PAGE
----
One in 2000

At the ghastly hour of 10 a.m. on a Sunday, I made the arduous climb from my room in Morgan basement to the third floor. Having forgotten Margot’s room number, I wandered from one side of the building to the other, inspecting the names on the doors. I found her room and knocked. She opened the door, smiling and apologizing for the mess. The mess was a blanket folded on her chair. She was bubbly. I was hung over.

So, you live in Morgan. We’re practically sisters.

Yes we are!

You’re a singer/actress, what’s that like? On average, how many hours a day do you spend in the ’62 Center?

Well this semester I haven’t spent any time there, which is unfortunate because I love theater. But when I’m doing a show it’s kind of laid back – two or three hours a day – if that. Then when you get to tech week, lights and sounds are put together with the acting and you could be there for 24 hours straight. It’s a wonderful feeling as well as a terribly exhausting experience.

The musical last year was Sweeney Todd. Do you often get recognized around campus as “meat pie girl?”

Actually I don’t. Twice this week I was introduced to someone and we’d been talking, and the person I was with had to tell the person we’d just met “oh yeah, this is Margot, she was in Sweeney Todd.” They actually had to explain which character I was before the person actually knew who I was. Then of course there are the random people in my classes who I introduce myself to and they go “Oh, I know who you are. You’re that crazy girl in Sweeney Todd.”

Do you ever get tired of singing?

Never. There isn’t a moment where I don’t want to sing.

Do you think other people ever get tired of you singing?

Oh – they often do. But I think they accept it, and I definitely appreciate my friends for putting up with that aspect of me. I mean I think it’s really annoying when I’m in a conversation and any word that is said can, and will, be related to a show tune.

“Life’s candy and the sun’s a ball of butter” what exactly does that mean and apply it to your everyday life.

Well it’s from a show that I identify with that’s called Funny Girl, with Barbara Streisand. It’s actually the show that made her, which is why it’s so important to me. It doesn’t really mean that much in the physical sense, but it’s such a beautiful analogy, I think. Life’s candy: what could be sweeter? And the sun’s a ball of butter, you know it’s melting, and it emanates, and it’s everywhere. It alludes to happiness everywhere. It’s the joy that I’d like to have in my life on a constant basis imparted to everyone.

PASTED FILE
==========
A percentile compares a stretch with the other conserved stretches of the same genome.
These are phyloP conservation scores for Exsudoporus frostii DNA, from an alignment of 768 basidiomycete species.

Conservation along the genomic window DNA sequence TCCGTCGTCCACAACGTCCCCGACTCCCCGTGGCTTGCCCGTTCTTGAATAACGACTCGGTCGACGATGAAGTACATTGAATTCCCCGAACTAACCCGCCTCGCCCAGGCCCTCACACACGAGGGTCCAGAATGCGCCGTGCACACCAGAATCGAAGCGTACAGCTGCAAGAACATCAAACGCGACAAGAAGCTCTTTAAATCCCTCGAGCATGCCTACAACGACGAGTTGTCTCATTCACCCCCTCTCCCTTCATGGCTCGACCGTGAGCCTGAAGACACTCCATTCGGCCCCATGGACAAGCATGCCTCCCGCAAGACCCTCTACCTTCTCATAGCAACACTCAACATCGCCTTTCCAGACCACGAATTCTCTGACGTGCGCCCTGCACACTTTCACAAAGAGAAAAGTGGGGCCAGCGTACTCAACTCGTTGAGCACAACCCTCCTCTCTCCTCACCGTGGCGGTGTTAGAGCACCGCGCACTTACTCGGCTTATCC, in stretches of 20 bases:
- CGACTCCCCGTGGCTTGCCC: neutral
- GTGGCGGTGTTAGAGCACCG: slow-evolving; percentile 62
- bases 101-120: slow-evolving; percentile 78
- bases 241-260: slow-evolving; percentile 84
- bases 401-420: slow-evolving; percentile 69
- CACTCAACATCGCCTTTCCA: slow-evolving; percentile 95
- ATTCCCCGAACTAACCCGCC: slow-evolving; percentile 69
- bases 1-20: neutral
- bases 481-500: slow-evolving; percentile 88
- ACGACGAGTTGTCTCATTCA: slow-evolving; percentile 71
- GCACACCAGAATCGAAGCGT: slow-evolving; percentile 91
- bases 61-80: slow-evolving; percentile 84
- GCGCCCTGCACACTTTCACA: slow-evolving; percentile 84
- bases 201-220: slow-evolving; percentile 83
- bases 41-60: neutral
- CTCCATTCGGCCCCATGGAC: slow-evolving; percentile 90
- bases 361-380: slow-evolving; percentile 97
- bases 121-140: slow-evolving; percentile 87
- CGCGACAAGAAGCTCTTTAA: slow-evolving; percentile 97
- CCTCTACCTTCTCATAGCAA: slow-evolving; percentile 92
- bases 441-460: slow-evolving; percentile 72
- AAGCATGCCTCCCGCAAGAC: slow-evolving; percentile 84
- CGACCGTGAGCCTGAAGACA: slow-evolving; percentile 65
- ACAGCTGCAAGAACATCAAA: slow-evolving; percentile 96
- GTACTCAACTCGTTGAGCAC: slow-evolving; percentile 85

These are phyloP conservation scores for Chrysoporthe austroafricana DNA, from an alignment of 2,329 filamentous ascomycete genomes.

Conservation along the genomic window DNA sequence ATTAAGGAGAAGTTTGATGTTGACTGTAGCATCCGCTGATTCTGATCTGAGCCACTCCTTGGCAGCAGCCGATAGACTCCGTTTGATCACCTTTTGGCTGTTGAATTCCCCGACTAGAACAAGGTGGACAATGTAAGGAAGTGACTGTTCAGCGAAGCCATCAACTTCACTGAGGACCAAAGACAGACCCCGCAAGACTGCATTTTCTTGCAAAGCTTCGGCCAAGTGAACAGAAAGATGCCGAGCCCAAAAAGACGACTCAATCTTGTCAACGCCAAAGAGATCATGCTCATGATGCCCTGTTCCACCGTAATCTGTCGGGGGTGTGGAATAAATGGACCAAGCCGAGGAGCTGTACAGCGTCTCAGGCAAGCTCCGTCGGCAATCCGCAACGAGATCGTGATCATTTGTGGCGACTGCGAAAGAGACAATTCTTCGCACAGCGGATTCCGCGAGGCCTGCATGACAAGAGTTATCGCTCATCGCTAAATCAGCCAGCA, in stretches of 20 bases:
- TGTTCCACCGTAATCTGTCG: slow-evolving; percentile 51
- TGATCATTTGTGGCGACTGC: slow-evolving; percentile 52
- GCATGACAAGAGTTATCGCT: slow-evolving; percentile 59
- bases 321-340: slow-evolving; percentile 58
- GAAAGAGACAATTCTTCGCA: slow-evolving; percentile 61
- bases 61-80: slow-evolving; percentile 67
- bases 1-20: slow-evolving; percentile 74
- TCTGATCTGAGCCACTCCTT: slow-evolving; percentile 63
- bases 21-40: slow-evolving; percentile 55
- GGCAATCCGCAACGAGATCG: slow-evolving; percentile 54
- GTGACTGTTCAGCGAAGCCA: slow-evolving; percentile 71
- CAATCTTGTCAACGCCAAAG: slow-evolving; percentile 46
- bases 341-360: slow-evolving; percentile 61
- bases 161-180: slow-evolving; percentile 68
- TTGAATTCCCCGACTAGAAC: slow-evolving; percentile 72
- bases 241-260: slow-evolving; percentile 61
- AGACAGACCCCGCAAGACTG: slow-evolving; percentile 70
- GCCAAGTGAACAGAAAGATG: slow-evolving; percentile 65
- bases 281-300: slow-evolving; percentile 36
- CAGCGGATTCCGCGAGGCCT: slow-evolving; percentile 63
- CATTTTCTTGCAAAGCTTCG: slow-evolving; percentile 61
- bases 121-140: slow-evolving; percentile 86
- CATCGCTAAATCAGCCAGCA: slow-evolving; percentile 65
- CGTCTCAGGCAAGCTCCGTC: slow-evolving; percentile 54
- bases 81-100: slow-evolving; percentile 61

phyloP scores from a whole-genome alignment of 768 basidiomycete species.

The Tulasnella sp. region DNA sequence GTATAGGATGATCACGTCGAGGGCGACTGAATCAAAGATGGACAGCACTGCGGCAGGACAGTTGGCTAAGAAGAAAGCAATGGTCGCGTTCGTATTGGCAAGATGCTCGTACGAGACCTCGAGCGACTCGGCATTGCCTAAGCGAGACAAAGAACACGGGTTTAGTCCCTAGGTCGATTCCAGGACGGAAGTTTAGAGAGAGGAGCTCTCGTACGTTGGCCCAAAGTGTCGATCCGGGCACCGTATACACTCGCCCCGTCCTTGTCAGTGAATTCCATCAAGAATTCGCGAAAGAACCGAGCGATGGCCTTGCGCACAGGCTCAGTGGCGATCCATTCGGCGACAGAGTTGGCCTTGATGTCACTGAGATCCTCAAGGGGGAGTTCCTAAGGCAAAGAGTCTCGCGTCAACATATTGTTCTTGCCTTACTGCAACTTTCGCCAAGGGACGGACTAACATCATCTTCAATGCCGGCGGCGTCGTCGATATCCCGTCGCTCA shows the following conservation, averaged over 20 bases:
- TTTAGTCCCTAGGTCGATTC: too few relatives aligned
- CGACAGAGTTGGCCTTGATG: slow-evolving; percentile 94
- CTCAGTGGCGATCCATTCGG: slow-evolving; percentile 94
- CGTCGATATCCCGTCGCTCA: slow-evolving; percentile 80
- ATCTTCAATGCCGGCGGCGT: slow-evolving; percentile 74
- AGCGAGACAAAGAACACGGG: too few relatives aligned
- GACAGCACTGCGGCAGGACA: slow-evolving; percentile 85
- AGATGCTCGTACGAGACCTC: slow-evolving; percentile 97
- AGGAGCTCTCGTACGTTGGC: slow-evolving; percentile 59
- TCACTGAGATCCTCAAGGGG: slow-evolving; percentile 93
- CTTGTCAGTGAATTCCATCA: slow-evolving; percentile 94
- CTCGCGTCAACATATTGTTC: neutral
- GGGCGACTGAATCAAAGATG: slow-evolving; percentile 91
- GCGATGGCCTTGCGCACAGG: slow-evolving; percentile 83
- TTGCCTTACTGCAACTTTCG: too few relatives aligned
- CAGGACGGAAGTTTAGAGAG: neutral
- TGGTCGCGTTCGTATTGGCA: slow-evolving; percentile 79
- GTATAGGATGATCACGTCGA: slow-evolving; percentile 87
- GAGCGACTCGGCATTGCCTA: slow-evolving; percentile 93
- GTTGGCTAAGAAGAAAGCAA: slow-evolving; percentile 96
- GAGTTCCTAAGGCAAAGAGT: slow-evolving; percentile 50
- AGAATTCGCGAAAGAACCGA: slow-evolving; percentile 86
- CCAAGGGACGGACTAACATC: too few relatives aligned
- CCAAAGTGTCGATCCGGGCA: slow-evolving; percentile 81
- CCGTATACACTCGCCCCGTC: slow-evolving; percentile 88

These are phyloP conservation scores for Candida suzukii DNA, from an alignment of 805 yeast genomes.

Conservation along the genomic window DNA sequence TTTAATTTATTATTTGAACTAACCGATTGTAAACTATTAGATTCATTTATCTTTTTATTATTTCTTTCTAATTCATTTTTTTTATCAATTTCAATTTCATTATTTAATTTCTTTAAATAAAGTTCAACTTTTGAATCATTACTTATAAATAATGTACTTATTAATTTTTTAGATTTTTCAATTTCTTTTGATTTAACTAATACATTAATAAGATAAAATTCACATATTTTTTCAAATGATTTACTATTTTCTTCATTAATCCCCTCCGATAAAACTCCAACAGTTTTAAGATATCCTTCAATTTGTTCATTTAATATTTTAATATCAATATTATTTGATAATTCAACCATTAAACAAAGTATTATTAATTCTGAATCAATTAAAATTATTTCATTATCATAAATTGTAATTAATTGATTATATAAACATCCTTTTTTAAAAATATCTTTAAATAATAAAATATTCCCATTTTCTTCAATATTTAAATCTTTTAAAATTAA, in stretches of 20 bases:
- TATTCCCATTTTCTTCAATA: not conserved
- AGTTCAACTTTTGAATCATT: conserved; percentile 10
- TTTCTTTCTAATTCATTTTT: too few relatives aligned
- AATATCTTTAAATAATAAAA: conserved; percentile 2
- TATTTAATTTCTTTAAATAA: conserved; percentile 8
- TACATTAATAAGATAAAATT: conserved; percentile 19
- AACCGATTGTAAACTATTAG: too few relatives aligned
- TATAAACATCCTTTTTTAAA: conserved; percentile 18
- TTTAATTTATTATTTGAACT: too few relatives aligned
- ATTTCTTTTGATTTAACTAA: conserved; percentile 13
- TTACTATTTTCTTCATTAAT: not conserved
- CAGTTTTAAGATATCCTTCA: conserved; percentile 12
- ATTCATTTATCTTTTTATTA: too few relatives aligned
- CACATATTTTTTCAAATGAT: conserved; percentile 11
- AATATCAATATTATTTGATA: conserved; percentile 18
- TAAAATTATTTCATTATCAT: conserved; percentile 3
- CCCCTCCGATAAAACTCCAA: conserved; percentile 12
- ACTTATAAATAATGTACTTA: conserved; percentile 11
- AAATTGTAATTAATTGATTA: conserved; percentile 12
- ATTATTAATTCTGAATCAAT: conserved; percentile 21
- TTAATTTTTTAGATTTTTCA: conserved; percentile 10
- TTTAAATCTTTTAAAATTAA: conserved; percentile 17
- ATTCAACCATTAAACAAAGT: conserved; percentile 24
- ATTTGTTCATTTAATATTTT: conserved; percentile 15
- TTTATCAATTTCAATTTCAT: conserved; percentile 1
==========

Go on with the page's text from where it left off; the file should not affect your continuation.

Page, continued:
Under favorite books, you name several books, The Picture of Dorian Grey, Coyote Moon, etc. what stands out to me is Poe. Poe is actually an author.

Poe is an author. I am actually very ridiculous with my Facebook, which is kind of embarrassing. There’s this weird appreciation I have for Poe’s work. I can’t read his work without being in the presence of other people because it’s absolutely terrifying to me. I really like Annabel Lee, which is about necrophilia. I found that out in the seventh grade, when I first read that poem. The fascination with it is kind of this understanding that expanded, and now I can talk about necrophilia freely.

I don’t know what to say to that.

I don’t either.

[I move on as quickly as possible]

So your work history says you worked in Mission Dining Hall. Gimme your statistics for when you worked as a dish room employee. You know, your dishes washed/minute.

I was pretty terrible at it, actually. I wasn’t fast enough for the machine that moves things through. It kept going and I was still holding a plate from a rack six miles away. Plus the floor was slippery and I’d kind of be doing a split as I would be trying to throw things back and forth. But the people in there were very nice, and it was a fun environment and they occasionally let me sing as well.

I see you also worked at Planet Hollywood and Kodak. The former no longer exists in several locations, and the latter is a shell of what it once was. Do you blame yourself for the downfalls of these companies?

Not even a little bit! Kodak at Planet Hollywood is basically people coming into the restaurant and having photographs taken of them and being told that they need to buy seven photos for $25, which is a complete scam. I was much more productive as a hostess at Planet Hollywood. There I was running around and had crazy people to deal with and that experience was hysterical because there are SO many tourists. But I definitely don’t blame myself for that decline at all.

You do an activity called ‘voice lessons.’ Do you really need to take lessons on how to talk at age 20?

No, voice lessons are like singing and stuff. I take lessons with Keith Kibbler, an amazing voice coach here. He helps me with my character work and separates the crazy acting stuff from the technique in my singing. He tried to merge them and make my voice sound good in addition to the nutso, ridiculousness that I’m portraying on stage.

I see David gave you a banana as a gift on Facebook.

David did give me a banana on Facebook.

Cool.

[We both nod and avoid eye contact]

I see you’re friends with Andrew Goldston [’09]. Who is Andrew Goldston?

I actually just met him this year. Who is Andrew Goldston? [pauses, unsure of how to describe Andrew Goldston]. He’s a nice guy who happens to live in Currier, which is where a lot of my best guy friends live. I almost lived there too. Even though we are Morgan sisters. [I blush] I spend a lot of time in Currier and he’s just a part of this group, and he’s a nice guy! I just don’t know him all that well.

Is he in any way affiliated with Robert Kalb, whom you also just recently friended?

I’m actually not aware if he is.

[We both nod and avoid eye contact again.]